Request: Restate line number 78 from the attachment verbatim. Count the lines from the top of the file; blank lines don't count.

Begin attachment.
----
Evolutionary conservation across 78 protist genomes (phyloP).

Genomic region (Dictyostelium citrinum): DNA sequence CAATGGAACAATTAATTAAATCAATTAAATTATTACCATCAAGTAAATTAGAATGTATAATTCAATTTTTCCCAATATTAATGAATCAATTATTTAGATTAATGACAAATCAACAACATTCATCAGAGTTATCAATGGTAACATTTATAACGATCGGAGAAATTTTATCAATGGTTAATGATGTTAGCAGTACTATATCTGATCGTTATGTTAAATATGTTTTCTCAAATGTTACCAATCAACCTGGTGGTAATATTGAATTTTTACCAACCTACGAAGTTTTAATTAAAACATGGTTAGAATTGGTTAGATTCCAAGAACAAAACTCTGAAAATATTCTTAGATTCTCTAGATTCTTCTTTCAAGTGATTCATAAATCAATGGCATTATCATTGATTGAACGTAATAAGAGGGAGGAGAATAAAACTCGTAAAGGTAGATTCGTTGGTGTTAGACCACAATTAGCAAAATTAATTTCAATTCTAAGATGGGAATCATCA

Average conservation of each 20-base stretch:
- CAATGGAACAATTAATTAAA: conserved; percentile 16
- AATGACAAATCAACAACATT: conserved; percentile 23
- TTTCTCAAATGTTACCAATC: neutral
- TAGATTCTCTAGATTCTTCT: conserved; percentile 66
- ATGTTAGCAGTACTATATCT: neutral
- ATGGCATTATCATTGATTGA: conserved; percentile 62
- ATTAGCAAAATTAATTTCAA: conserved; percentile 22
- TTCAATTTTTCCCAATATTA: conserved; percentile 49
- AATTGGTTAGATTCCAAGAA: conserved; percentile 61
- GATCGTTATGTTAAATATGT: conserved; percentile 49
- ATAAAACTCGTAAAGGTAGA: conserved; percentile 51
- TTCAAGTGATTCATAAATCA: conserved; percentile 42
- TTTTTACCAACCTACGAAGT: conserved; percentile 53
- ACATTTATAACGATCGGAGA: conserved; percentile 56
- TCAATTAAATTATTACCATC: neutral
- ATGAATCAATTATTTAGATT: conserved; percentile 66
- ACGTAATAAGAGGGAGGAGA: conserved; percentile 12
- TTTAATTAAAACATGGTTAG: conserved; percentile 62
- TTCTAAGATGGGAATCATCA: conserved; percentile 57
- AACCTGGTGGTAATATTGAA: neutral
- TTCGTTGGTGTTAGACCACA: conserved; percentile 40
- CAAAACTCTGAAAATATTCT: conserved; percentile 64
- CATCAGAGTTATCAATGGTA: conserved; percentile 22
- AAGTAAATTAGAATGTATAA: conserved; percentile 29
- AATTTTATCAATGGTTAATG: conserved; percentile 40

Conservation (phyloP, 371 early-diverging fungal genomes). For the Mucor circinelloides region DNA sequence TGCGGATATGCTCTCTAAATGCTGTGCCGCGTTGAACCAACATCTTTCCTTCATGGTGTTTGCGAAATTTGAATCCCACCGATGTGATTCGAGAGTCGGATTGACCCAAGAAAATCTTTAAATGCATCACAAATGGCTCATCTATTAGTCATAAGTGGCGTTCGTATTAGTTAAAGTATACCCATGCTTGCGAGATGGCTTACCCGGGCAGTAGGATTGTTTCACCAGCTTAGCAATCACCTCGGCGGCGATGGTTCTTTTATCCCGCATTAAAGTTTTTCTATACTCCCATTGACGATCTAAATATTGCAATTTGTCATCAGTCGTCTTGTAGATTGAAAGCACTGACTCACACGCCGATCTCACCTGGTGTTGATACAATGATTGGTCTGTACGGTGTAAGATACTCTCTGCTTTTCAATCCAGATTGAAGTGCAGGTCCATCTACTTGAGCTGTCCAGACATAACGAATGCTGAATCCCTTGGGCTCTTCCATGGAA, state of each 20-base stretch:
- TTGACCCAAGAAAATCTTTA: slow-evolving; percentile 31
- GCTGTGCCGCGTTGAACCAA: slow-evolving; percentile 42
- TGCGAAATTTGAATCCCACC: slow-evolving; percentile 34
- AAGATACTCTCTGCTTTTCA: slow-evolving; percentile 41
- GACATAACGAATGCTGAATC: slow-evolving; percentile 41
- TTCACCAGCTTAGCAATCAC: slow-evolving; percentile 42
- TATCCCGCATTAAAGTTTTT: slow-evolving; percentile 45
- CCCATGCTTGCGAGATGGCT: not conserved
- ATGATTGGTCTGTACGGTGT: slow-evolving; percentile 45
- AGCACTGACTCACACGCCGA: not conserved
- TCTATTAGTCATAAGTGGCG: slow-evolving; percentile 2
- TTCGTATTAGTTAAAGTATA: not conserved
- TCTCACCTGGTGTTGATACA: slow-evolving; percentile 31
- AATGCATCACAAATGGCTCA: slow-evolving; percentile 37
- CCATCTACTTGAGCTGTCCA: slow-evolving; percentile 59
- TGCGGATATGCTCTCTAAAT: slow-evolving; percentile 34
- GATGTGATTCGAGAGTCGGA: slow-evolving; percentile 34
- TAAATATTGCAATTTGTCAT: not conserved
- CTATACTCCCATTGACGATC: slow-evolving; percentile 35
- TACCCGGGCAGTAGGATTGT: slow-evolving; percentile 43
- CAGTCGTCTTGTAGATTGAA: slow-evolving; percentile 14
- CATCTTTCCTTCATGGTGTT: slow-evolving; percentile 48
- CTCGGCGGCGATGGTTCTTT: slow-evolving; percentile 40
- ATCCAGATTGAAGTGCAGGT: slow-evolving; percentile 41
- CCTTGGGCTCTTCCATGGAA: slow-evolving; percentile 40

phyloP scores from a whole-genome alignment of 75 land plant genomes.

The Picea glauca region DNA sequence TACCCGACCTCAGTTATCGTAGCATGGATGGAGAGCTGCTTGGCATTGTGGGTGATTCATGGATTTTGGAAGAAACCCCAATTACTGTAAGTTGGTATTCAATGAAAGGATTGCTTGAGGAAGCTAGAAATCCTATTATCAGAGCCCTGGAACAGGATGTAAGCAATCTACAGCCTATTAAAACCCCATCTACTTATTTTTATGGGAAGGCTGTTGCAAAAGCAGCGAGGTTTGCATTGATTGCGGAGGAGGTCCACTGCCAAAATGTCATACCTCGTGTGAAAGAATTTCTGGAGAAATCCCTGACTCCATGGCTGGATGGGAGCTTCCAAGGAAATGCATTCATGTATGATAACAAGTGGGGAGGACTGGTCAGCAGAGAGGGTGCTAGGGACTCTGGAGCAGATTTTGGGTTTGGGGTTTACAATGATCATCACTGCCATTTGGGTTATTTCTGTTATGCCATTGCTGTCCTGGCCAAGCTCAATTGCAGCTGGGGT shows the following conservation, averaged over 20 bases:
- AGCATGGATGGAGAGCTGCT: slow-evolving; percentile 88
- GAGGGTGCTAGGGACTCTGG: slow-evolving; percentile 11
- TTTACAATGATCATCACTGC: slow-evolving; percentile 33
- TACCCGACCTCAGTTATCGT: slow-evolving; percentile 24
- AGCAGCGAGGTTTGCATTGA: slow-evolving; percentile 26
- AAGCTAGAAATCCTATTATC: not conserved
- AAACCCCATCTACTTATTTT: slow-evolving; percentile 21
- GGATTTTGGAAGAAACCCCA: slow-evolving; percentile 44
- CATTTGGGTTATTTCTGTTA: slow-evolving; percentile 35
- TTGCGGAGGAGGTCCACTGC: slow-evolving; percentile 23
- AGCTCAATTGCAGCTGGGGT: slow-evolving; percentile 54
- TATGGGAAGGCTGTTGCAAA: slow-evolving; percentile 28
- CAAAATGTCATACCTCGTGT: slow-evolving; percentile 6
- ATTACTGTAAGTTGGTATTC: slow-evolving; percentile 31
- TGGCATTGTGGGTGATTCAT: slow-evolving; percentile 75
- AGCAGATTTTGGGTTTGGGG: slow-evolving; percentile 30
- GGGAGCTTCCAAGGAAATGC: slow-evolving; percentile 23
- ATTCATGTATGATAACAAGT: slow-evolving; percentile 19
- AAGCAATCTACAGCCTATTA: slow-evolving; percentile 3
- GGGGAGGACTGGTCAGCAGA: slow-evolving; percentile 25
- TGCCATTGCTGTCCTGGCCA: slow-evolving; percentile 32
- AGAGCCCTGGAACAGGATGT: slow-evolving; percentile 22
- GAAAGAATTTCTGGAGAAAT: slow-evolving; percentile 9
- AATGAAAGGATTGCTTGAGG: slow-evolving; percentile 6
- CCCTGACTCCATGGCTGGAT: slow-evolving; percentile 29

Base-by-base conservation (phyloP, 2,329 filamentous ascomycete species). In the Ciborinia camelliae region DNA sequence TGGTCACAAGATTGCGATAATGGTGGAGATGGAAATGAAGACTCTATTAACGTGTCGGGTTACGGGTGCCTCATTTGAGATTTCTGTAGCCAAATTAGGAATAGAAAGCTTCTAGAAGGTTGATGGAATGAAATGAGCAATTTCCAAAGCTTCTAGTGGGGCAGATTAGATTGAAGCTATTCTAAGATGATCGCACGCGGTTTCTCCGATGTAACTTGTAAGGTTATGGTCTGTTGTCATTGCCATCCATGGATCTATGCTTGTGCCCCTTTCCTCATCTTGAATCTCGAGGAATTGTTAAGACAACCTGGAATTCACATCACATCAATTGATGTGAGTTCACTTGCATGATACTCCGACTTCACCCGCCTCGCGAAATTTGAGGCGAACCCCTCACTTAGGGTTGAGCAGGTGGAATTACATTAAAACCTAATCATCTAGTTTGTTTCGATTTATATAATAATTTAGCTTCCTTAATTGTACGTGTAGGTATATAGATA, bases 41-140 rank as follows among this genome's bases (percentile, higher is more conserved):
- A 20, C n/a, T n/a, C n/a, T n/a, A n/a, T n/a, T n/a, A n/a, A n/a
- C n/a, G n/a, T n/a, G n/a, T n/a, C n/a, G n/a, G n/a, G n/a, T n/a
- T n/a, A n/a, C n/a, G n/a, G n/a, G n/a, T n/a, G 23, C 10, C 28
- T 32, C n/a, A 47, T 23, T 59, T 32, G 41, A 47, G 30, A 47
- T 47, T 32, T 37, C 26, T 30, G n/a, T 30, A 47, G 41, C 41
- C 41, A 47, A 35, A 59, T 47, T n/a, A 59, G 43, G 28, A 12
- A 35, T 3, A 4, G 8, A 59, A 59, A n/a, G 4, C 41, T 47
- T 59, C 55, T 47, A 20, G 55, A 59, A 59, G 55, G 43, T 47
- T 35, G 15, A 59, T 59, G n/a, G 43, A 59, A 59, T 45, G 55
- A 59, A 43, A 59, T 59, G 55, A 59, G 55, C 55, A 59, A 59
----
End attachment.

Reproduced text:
- AGAGCCCTGGAACAGGATGT: slow-evolving; percentile 22